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```
>>> from __future__ import print_function
```

# Wavelet Packets¶

## Import pywt¶

```
>>> import pywt
```

```
>>> def format_array(a):
... """Consistent array representation across different systems"""
... import numpy
... a = numpy.where(numpy.abs(a) < 1e-5, 0, a)
... return numpy.array2string(a, precision=5, separator=' ', suppress_small=True)
```

## Create Wavelet Packet structure¶

Ok, let’s create a sample `WaveletPacket`

:

```
>>> x = [1, 2, 3, 4, 5, 6, 7, 8]
>>> wp = pywt.WaveletPacket(data=x, wavelet='db1', mode='symmetric')
```

The input *data* and decomposition coefficients are stored in the
`WaveletPacket.data`

attribute:

```
>>> print(wp.data)
[1, 2, 3, 4, 5, 6, 7, 8]
```

`Nodes`

are identified by `paths`

. For the root
node the path is `''`

and the decomposition level is `0`

.

```
>>> print(repr(wp.path))
''
>>> print(wp.level)
0
```

The *maxlevel*, if not given as param in the constructor, is automatically
computed:

```
>>> print(wp['ad'].maxlevel)
3
```

## Traversing WP tree:¶

### Accessing subnodes:¶

```
>>> x = [1, 2, 3, 4, 5, 6, 7, 8]
>>> wp = pywt.WaveletPacket(data=x, wavelet='db1', mode='symmetric')
```

First check what is the maximum level of decomposition:

```
>>> print(wp.maxlevel)
3
```

and try accessing subnodes of the WP tree:

1st level:

>>> print(wp['a'].data) [ 2.12132034 4.94974747 7.77817459 10.60660172] >>> print(wp['a'].path) a2nd level:

>>> print(wp['aa'].data) [ 5. 13.] >>> print(wp['aa'].path) aa3rd level:

>>> print(wp['aaa'].data) [ 12.72792206] >>> print(wp['aaa'].path) aaaUps, we have reached the maximum level of decomposition and got an

`IndexError`

:>>> print(wp['aaaa'].data) Traceback (most recent call last): ... IndexError: Path length is out of range.

Now try some invalid path:

```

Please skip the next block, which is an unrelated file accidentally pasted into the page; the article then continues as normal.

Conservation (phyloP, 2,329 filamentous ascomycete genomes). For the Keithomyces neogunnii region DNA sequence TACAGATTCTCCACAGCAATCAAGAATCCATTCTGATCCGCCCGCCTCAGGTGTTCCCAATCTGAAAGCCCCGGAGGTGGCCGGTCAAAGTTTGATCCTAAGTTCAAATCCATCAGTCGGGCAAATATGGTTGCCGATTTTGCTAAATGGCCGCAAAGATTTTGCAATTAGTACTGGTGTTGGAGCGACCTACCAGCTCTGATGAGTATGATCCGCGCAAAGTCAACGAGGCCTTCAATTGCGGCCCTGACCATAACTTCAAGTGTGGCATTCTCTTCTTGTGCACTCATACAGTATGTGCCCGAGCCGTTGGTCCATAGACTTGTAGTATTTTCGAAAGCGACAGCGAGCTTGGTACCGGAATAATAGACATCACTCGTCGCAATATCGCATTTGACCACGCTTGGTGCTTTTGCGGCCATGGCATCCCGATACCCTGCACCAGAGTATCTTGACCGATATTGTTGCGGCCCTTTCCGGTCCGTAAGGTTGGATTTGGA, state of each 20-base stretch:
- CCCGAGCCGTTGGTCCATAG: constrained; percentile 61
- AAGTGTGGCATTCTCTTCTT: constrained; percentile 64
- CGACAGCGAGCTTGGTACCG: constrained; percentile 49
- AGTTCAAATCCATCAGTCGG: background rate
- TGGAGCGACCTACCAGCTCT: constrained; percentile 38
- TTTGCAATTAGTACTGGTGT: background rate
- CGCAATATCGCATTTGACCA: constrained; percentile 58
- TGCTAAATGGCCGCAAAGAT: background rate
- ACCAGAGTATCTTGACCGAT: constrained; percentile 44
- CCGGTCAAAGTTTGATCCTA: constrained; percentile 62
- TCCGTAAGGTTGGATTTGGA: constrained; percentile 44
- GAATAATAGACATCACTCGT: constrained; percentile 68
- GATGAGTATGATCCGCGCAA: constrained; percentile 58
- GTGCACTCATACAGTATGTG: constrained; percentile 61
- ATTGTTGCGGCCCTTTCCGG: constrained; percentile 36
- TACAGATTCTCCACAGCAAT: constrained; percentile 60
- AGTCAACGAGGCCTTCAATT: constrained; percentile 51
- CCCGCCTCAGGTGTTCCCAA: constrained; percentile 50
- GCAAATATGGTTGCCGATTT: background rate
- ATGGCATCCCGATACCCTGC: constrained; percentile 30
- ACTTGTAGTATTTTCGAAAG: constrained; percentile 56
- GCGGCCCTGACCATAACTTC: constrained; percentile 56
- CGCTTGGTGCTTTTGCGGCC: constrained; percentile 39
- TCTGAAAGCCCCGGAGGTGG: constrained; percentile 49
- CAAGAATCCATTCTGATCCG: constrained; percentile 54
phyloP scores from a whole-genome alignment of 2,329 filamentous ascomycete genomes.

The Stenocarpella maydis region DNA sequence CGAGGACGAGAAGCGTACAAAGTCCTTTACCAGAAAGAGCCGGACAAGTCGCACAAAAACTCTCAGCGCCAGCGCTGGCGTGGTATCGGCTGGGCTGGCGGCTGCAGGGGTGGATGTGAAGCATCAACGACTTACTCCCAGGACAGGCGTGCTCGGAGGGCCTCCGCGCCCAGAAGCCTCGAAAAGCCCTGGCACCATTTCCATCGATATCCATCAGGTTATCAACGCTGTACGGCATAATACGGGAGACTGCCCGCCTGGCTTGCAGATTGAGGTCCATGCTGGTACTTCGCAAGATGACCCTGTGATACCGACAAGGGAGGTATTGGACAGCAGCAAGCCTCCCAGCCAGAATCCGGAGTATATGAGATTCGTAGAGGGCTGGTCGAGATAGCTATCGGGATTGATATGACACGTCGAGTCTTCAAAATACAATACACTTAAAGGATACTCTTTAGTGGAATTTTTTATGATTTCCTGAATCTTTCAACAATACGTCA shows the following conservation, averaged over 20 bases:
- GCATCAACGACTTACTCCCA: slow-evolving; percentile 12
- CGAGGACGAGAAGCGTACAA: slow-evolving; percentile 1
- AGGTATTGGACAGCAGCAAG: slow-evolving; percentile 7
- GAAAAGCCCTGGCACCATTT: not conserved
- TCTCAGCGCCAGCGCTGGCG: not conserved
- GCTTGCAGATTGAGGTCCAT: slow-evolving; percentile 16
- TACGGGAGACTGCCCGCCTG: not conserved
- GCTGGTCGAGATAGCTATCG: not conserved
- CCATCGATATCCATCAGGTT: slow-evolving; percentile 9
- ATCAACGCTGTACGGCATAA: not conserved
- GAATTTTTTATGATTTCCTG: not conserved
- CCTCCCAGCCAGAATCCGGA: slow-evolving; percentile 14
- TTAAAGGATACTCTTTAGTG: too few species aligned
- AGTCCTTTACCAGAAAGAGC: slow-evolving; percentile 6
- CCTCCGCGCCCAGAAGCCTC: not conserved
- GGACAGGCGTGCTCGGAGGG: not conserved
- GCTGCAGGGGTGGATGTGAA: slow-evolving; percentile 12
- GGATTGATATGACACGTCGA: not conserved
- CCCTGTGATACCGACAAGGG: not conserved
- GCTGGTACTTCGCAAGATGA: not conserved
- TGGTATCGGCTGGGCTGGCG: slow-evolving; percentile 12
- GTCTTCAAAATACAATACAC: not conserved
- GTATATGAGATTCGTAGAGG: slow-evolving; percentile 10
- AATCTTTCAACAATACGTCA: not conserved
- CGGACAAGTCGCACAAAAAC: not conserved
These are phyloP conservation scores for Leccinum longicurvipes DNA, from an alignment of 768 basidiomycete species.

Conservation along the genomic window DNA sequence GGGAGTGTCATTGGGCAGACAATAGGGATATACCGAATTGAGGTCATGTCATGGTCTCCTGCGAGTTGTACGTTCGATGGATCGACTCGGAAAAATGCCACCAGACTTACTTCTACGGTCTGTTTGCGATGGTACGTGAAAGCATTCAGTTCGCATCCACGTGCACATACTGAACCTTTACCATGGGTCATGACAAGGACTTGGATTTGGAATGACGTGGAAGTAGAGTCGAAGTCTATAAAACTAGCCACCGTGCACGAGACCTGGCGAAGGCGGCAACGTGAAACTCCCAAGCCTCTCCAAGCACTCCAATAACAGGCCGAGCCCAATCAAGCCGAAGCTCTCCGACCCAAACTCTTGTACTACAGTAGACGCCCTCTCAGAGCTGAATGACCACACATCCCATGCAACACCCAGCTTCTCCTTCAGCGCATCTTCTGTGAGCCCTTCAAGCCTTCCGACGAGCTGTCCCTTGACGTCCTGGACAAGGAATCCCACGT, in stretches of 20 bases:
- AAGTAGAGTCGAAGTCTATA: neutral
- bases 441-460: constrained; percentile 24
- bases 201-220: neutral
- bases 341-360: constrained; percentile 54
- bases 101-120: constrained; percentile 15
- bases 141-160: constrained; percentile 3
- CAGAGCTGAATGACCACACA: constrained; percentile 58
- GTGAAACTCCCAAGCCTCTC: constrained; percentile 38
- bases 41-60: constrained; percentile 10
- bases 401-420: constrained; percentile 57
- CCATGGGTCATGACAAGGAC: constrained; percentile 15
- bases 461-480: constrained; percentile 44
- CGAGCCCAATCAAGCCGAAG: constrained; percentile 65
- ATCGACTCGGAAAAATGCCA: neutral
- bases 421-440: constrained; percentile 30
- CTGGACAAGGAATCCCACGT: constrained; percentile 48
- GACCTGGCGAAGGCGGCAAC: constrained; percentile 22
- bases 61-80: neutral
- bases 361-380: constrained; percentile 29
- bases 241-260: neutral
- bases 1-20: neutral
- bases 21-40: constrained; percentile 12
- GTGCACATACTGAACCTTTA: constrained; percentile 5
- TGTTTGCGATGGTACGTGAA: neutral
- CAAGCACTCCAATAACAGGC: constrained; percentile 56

>>> print(wp['ac'])
Traceback (most recent call last):
...
ValueError: Subnode name must be in ['a', 'd'], not 'c'.
```

which just yielded a `ValueError`

.

### Accessing Node’s attributes:¶

`WaveletPacket`

object is a tree data structure, which evaluates to a set
of `Node`

objects. `WaveletPacket`

is just a special subclass
of the `Node`

class (which in turn inherits from the `BaseNode`

).

Tree nodes can be accessed using the *obj[x]* (`Node.__getitem__()`

) operator.
Each tree node has a set of attributes: `data`

, `path`

,
`node_name`

, `parent`

, `level`

,
`maxlevel`

and `mode`

.

```
>>> x = [1, 2, 3, 4, 5, 6, 7, 8]
>>> wp = pywt.WaveletPacket(data=x, wavelet='db1', mode='symmetric')
```

```
>>> print(wp['ad'].data)
[-2. -2.]
```

```
>>> print(wp['ad'].path)
ad
```

```
>>> print(wp['ad'].node_name)
d
```

```
>>> print(wp['ad'].parent.path)
a
```

```
>>> print(wp['ad'].level)
2
```

```
>>> print(wp['ad'].maxlevel)
3
```

```
>>> print(wp['ad'].mode)
symmetric
```

### Collecting nodes¶

```
>>> x = [1, 2, 3, 4, 5, 6, 7, 8]
>>> wp = pywt.WaveletPacket(data=x, wavelet='db1', mode='symmetric')
```

We can get all nodes on the particular level either in `natural`

order:

```
>>> print([node.path for node in wp.get_level(3, 'natural')])
['aaa', 'aad', 'ada', 'add', 'daa', 'dad', 'dda', 'ddd']
```

or sorted based on the band frequency (`freq`

):

```
>>> print([node.path for node in wp.get_level(3, 'freq')])
['aaa', 'aad', 'add', 'ada', 'dda', 'ddd', 'dad', 'daa']